Guana Tolomato Matanzas National Estuarine Research Reserve, Florida
Designated in 1999, the Guana Tolomato Matanzas (GTMNERR) National Estuarine Research Reserve is the Nation’s 25th National Estuarine Research Reserve. The GTMNERR is a federal/state partnership with the Florida Department of Environmental Protection as the state program administrator. The Reserve encompasses approximately 60,000 acres of salt marsh and mangrove tidal wetlands, oyster bars, estuarine lagoons, upland habitat and offshore seas in St. Johns and Flagler Counties. This estuarine ecological system produces a rich abundance of marine life including numerous commercially and recreationally valuable species. GTMNERR contains the northern most extent of mangrove habitat on the east coast of the United States. The coastal waters of the GTMNERR are important calving grounds for the endangered North Atlantic Right Whale. Manatees, wood storks, roseate spoonbills, bald eagles and peregrine falcons find refuge in the GTMNERR.
The Reserve is geographically separated into a northern section where the Tolomato and Guana Rivers mix with the waters of the Atlantic Ocean, and a southern section along the Matanzas River, extending from Moses Creek to south of Pellicer Creek. The reserve is connected to the Atlantic Ocean via the St. Augustine Inlet and the Matanzas Inlet.
The Guana Tolomato Matanzas National Estuarine Research Reserve (GTMNERR) provides opportunities for long-term research, education, and interpretation. The NERR system is one part of the solution for maintaining healthy coastal resources. NERRs research, education, and resource stewardship programs are tools that can help fill gaps in knowledge, and guide decision-making so that our estuaries can sustain multiple uses over the long term.
The GTMNERR is comprised of lands and waters managed by a number of local, state and federal agencies. The protection and management of these natural communities and their valuable functions is shared among the 14 conservation properties and each managing agency. Primary management of these lands is done by the property’s lead agency to fulfill their mission as well as contributing to the proper functioning of the entire GTM estuary. GTMNERR has direct management responsibility for GTMNERR – Guana River, Guana River Marsh Aquatic Preserve and Pellicer Creek Aquatic Preserve.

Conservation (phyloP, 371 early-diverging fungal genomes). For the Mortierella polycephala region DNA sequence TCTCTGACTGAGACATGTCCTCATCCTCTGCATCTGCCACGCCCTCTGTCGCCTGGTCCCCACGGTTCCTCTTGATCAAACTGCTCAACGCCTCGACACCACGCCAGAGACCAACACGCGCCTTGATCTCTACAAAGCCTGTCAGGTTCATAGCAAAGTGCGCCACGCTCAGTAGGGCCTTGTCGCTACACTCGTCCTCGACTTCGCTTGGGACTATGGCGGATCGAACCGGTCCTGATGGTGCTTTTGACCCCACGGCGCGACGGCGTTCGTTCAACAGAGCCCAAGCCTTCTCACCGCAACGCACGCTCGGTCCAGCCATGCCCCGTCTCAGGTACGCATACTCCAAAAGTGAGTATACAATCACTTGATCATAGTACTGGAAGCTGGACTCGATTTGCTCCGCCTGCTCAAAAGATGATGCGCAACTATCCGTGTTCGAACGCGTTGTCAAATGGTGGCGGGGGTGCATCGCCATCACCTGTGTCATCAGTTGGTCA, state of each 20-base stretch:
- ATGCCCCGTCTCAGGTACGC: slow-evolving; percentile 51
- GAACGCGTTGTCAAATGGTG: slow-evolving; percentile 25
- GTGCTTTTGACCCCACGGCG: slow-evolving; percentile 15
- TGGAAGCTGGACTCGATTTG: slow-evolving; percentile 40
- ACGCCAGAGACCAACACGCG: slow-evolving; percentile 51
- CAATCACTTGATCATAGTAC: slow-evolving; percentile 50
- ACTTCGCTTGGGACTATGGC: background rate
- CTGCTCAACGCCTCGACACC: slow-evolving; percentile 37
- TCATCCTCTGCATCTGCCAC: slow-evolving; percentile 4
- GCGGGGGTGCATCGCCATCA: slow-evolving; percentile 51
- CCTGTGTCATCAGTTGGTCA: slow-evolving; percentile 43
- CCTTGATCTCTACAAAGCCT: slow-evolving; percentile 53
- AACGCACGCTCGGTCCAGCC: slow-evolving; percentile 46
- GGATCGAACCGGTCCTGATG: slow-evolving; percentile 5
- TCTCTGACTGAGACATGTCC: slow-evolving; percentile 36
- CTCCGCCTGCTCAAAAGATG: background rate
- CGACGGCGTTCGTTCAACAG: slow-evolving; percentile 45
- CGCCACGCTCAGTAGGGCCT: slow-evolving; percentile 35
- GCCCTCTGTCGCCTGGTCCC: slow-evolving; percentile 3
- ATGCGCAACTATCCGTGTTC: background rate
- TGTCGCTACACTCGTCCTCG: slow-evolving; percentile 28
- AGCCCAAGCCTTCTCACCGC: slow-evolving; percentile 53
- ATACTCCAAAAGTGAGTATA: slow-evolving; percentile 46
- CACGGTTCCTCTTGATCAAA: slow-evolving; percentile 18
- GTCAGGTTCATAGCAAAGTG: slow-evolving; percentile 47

Data generated from the research programs are used to assess the health of the ecosystem and guide future research efforts. Visiting scientists utilize on-site field station for systems and baseline studies of the plant and animal communities of the reserve. Long-term ecological monitoring efforts of the GTM Reserve include water quality monitoring (physical, chemical and biological), and meteorological and tidal conditions. Geographic Information System (GIS) data and remote sensing are used to analyze natural resources within the reserve and human use of the coastal area.
Exotic Crab in the GTM Reserve
The Guana Tolomato Matanzas National Estuarine Research Reserve is one of nine estuarine research reserves involved in a pilot study to detect exotic (nonindigenous) crabs in local waters. The research has both spatial (where the crab collectors are set up) and seasonal (what time of the year the crabs are collected) components that allow for: 1) early detection of the arrival of exotic species; 2) tracking and predicting the direction and likelihood of invasive range expansion by those exotic species; and 3) monitoring the abundance and diversity of native crabs before, during, and after the invasion process. At the GTM Reserve, crabs are obtained using experimental collecting devices, identified, measured and sexed four times a year (winter, spring, summer and fall) in patchy mud and oyster habitat. Currently, the participating reserves represent comparable estuaries that have been invaded by, or that have not yet been invaded by, particular exotic crabs. The GTM Reserve represents an estuary invaded by at least one species of exotic crab, the Indo-Pacific swimming crab, Charybdis hellerii. As the name suggests, this species is native to the Indo-Pacific region, but has successfully invaded such areas as the Mediterranean, Caribbean and Florida. The Indo-Pacific swimming crab is thought to have been transported to the Caribbean in the ballast water of trans-Atlantic vessels prior to 1987 and the transport of this species is still a concern today. In 1995, the crabs were discovered in the Indian River Lagoon estuarine system and have since been reported by fisherman and researchers in coastal waters of northeast Florida.